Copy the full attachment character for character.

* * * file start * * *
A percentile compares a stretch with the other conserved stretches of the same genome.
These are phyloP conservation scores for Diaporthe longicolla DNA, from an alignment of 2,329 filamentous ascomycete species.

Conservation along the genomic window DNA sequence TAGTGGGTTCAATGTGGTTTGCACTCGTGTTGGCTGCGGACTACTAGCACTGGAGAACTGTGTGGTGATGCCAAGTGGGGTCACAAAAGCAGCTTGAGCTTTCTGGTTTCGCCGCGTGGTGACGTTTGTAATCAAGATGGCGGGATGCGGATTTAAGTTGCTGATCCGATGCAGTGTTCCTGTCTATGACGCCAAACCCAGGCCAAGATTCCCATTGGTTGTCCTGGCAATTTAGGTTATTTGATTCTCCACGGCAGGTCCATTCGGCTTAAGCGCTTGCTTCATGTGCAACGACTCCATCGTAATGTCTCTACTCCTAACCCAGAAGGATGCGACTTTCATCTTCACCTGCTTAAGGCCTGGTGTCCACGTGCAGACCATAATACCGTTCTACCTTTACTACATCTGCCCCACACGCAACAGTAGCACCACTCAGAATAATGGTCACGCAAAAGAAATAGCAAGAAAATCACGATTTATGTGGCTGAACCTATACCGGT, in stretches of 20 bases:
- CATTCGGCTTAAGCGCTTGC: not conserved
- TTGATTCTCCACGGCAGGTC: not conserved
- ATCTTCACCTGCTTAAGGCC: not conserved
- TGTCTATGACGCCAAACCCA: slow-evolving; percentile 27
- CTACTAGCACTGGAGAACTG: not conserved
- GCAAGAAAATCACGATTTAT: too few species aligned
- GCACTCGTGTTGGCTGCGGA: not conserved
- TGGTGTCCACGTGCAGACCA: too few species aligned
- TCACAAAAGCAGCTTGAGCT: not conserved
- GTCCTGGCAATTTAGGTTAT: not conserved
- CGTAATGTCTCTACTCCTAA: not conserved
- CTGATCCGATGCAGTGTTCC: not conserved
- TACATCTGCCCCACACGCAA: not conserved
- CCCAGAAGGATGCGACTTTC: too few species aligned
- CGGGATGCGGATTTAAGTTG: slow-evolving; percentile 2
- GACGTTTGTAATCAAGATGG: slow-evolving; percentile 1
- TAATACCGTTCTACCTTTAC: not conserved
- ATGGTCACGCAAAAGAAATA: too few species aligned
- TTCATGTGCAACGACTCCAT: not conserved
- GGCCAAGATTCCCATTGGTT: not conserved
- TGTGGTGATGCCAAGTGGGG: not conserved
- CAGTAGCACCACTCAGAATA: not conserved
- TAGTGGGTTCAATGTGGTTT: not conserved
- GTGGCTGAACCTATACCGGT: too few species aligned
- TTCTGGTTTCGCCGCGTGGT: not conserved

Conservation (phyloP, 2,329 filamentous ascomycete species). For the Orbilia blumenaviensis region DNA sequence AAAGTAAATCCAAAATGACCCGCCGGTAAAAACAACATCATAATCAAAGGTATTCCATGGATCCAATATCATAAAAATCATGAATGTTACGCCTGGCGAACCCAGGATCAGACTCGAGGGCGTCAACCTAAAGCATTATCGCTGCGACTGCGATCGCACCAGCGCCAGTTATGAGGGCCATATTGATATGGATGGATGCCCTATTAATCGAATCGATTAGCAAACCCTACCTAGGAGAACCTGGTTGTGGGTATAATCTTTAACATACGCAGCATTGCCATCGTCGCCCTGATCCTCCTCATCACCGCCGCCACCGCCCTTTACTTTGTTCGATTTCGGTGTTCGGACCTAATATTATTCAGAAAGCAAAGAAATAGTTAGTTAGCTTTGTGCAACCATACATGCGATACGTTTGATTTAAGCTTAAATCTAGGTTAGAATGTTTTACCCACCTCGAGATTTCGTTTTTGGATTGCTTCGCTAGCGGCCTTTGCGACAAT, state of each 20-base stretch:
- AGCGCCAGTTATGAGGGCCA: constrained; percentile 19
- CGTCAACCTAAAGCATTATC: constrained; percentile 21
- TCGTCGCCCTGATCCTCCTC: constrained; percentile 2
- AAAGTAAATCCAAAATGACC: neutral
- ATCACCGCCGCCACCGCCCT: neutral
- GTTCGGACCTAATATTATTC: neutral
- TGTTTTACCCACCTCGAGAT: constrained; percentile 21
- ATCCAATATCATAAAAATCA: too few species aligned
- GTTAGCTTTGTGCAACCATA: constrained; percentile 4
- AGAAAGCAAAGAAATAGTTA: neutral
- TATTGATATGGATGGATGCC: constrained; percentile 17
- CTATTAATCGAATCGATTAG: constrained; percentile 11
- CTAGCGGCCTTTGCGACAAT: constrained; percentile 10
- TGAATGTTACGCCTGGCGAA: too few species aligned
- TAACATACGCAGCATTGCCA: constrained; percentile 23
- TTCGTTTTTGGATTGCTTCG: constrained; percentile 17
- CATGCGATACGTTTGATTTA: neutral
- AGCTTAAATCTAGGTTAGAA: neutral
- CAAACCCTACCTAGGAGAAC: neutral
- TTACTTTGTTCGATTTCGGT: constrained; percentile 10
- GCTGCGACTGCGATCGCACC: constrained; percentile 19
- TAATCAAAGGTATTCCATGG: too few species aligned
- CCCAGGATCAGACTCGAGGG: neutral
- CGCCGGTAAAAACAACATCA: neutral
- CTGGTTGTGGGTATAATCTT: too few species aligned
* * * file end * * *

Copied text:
A percentile compares a stretch with the other conserved stretches of the same genome.
These are phyloP conservation scores for Diaporthe longicolla DNA, from an alignment of 2,329 filamentous ascomycete species.

Conservation along the genomic window DNA sequence TAGTGGGTTCAATGTGGTTTGCACTCGTGTTGGCTGCGGACTACTAGCACTGGAGAACTGTGTGGTGATGCCAAGTGGGGTCACAAAAGCAGCTTGAGCTTTCTGGTTTCGCCGCGTGGTGACGTTTGTAATCAAGATGGCGGGATGCGGATTTAAGTTGCTGATCCGATGCAGTGTTCCTGTCTATGACGCCAAACCCAGGCCAAGATTCCCATTGGTTGTCCTGGCAATTTAGGTTATTTGATTCTCCACGGCAGGTCCATTCGGCTTAAGCGCTTGCTTCATGTGCAACGACTCCATCGTAATGTCTCTACTCCTAACCCAGAAGGATGCGACTTTCATCTTCACCTGCTTAAGGCCTGGTGTCCACGTGCAGACCATAATACCGTTCTACCTTTACTACATCTGCCCCACACGCAACAGTAGCACCACTCAGAATAATGGTCACGCAAAAGAAATAGCAAGAAAATCACGATTTATGTGGCTGAACCTATACCGGT, in stretches of 20 bases:
- CATTCGGCTTAAGCGCTTGC: not conserved
- TTGATTCTCCACGGCAGGTC: not conserved
- ATCTTCACCTGCTTAAGGCC: not conserved
- TGTCTATGACGCCAAACCCA: slow-evolving; percentile 27
- CTACTAGCACTGGAGAACTG: not conserved
- GCAAGAAAATCACGATTTAT: too few species aligned
- GCACTCGTGTTGGCTGCGGA: not conserved
- TGGTGTCCACGTGCAGACCA: too few species aligned
- TCACAAAAGCAGCTTGAGCT: not conserved
- GTCCTGGCAATTTAGGTTAT: not conserved
- CGTAATGTCTCTACTCCTAA: not conserved
- CTGATCCGATGCAGTGTTCC: not conserved
- TACATCTGCCCCACACGCAA: not conserved
- CCCAGAAGGATGCGACTTTC: too few species aligned
- CGGGATGCGGATTTAAGTTG: slow-evolving; percentile 2
- GACGTTTGTAATCAAGATGG: slow-evolving; percentile 1
- TAATACCGTTCTACCTTTAC: not conserved
- ATGGTCACGCAAAAGAAATA: too few species aligned
- TTCATGTGCAACGACTCCAT: not conserved
- GGCCAAGATTCCCATTGGTT: not conserved
- TGTGGTGATGCCAAGTGGGG: not conserved
- CAGTAGCACCACTCAGAATA: not conserved
- TAGTGGGTTCAATGTGGTTT: not conserved
- GTGGCTGAACCTATACCGGT: too few species aligned
- TTCTGGTTTCGCCGCGTGGT: not conserved

Conservation (phyloP, 2,329 filamentous ascomycete species). For the Orbilia blumenaviensis region DNA sequence AAAGTAAATCCAAAATGACCCGCCGGTAAAAACAACATCATAATCAAAGGTATTCCATGGATCCAATATCATAAAAATCATGAATGTTACGCCTGGCGAACCCAGGATCAGACTCGAGGGCGTCAACCTAAAGCATTATCGCTGCGACTGCGATCGCACCAGCGCCAGTTATGAGGGCCATATTGATATGGATGGATGCCCTATTAATCGAATCGATTAGCAAACCCTACCTAGGAGAACCTGGTTGTGGGTATAATCTTTAACATACGCAGCATTGCCATCGTCGCCCTGATCCTCCTCATCACCGCCGCCACCGCCCTTTACTTTGTTCGATTTCGGTGTTCGGACCTAATATTATTCAGAAAGCAAAGAAATAGTTAGTTAGCTTTGTGCAACCATACATGCGATACGTTTGATTTAAGCTTAAATCTAGGTTAGAATGTTTTACCCACCTCGAGATTTCGTTTTTGGATTGCTTCGCTAGCGGCCTTTGCGACAAT, state of each 20-base stretch:
- AGCGCCAGTTATGAGGGCCA: constrained; percentile 19
- CGTCAACCTAAAGCATTATC: constrained; percentile 21
- TCGTCGCCCTGATCCTCCTC: constrained; percentile 2
- AAAGTAAATCCAAAATGACC: neutral
- ATCACCGCCGCCACCGCCCT: neutral
- GTTCGGACCTAATATTATTC: neutral
- TGTTTTACCCACCTCGAGAT: constrained; percentile 21
- ATCCAATATCATAAAAATCA: too few species aligned
- GTTAGCTTTGTGCAACCATA: constrained; percentile 4
- AGAAAGCAAAGAAATAGTTA: neutral
- TATTGATATGGATGGATGCC: constrained; percentile 17
- CTATTAATCGAATCGATTAG: constrained; percentile 11
- CTAGCGGCCTTTGCGACAAT: constrained; percentile 10
- TGAATGTTACGCCTGGCGAA: too few species aligned
- TAACATACGCAGCATTGCCA: constrained; percentile 23
- TTCGTTTTTGGATTGCTTCG: constrained; percentile 17
- CATGCGATACGTTTGATTTA: neutral
- AGCTTAAATCTAGGTTAGAA: neutral
- CAAACCCTACCTAGGAGAAC: neutral
- TTACTTTGTTCGATTTCGGT: constrained; percentile 10
- GCTGCGACTGCGATCGCACC: constrained; percentile 19
- TAATCAAAGGTATTCCATGG: too few species aligned
- CCCAGGATCAGACTCGAGGG: neutral
- CGCCGGTAAAAACAACATCA: neutral
- CTGGTTGTGGGTATAATCTT: too few species aligned